Bessie Coleman was the first African-American woman to earn a pilot's license. She was born on January 26, 1892 in Atlanta, Texas, growing up in Waxahachie, one of thirteen children born to sharecroppers. At 18, she enrolled in the Colored Agricultural and Normal University in Oklahoma, but left after one term to return home, where she picked cotton and worked as a laundress. In 1916, Coleman moved to Chicago, joining her brothers, where she worked as a manicurist. She met many former World War I pilots in her work, developing an ambition to fly. But, there were no opportunities for an African-American woman to learn to fly in America. She learned French, travelled to Paris, and earned her pilot's license in 1921, returning to France in 1922 for advanced training.
Coleman toured America, organizing exhibition flights and speaking in churches and schools about the potential of flight and her race. She "wowed" audiences with daring stunts, climbing above the clouds, shutting her engine down, and then diving to within a few feet of the ground, while also performing barrel rolls, figure eights and loops. On April 30, 1926, in Jacksonville, Florida, with her mechanic and business agent, who was also the pilot, her plane unexpectedly spun, and Bessie fell from about 2,000 feet, ending her dream of establishing a school for young black aviators. William J. Powell, a black World War I flyer and a close friend founded the Coleman Aero Club in 1929, through which he honored Bessie and encouraged aviation within the black community.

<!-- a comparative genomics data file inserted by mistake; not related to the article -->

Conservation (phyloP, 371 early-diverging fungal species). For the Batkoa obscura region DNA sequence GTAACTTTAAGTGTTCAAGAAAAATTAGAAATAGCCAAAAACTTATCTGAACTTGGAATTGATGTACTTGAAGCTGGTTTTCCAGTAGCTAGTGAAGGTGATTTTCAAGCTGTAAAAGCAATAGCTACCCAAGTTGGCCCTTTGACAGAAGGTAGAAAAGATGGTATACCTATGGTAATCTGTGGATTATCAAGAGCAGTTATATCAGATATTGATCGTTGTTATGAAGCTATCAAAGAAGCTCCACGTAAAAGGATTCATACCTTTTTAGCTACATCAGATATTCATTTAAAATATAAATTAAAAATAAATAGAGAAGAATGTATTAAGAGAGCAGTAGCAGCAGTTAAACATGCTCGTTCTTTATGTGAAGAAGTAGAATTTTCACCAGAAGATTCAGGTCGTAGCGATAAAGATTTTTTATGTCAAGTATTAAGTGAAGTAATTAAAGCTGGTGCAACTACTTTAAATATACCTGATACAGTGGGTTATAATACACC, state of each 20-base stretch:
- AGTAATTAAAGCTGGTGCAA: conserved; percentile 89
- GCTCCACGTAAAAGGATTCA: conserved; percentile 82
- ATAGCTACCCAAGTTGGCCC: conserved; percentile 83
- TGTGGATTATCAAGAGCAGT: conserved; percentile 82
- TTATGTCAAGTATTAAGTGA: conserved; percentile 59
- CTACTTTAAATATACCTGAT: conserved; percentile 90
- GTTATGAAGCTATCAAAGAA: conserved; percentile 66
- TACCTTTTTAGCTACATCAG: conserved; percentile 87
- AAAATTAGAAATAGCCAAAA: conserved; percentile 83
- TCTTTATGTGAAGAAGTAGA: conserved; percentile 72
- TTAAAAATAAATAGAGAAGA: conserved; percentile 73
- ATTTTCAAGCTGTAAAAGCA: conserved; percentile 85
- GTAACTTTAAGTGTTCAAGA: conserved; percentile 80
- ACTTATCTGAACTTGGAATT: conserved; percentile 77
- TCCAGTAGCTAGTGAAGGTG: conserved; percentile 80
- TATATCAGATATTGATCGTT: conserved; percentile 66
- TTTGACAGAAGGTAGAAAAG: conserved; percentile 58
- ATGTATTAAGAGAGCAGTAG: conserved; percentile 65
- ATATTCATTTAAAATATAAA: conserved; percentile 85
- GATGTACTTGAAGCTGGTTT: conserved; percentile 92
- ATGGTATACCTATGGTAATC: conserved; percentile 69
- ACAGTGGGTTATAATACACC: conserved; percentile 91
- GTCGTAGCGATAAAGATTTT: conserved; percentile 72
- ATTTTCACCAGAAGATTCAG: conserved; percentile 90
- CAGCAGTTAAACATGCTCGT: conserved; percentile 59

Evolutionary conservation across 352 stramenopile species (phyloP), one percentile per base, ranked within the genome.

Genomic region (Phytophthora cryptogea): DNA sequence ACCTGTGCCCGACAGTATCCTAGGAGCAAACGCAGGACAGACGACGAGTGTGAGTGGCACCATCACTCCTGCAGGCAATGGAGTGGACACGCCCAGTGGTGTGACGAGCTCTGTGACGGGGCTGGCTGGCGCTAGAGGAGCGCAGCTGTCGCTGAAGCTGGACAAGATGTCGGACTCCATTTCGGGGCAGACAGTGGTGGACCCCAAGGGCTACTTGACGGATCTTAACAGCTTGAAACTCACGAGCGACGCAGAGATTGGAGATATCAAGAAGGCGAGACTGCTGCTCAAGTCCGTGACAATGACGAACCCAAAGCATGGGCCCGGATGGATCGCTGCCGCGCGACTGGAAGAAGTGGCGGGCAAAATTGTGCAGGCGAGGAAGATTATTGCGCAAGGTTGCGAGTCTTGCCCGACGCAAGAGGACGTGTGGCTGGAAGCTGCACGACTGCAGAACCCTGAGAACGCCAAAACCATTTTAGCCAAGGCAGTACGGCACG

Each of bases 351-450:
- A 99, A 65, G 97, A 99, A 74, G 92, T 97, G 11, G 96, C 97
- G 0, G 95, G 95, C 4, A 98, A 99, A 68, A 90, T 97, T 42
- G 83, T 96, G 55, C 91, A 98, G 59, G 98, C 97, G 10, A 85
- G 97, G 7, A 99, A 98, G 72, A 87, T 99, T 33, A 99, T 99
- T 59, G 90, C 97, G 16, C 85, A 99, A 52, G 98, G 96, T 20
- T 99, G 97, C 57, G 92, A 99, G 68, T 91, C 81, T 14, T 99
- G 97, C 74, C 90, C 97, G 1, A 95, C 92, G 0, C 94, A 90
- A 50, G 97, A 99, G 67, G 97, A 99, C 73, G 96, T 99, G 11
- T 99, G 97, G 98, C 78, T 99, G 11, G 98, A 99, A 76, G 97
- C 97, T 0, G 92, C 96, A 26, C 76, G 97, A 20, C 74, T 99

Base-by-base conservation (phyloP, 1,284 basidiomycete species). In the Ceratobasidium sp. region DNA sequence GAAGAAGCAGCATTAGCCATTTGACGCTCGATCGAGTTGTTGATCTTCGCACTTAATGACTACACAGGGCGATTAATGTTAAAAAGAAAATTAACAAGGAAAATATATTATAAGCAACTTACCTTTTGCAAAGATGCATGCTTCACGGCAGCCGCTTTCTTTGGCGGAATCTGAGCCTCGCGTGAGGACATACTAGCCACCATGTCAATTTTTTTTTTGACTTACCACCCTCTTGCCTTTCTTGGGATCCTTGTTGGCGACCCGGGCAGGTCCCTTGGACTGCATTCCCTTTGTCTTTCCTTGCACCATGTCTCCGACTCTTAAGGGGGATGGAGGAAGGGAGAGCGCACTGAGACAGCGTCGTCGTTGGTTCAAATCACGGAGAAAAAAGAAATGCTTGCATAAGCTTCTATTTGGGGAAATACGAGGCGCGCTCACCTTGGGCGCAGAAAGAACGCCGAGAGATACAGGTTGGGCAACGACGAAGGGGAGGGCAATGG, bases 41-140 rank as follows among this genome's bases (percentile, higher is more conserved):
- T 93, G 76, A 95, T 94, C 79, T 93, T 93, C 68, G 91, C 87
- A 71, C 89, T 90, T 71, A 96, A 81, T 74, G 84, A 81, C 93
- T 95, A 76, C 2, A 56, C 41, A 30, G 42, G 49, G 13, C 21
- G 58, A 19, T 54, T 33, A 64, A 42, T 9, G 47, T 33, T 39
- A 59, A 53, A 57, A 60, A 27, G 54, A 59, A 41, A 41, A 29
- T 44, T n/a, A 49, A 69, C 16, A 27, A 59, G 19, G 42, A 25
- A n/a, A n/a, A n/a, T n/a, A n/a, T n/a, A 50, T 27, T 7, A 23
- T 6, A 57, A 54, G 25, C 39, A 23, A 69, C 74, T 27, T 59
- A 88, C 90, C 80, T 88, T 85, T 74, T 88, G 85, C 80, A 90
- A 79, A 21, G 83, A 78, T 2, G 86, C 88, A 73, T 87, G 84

Inducted in 2014.
Portrait Location: Early Flight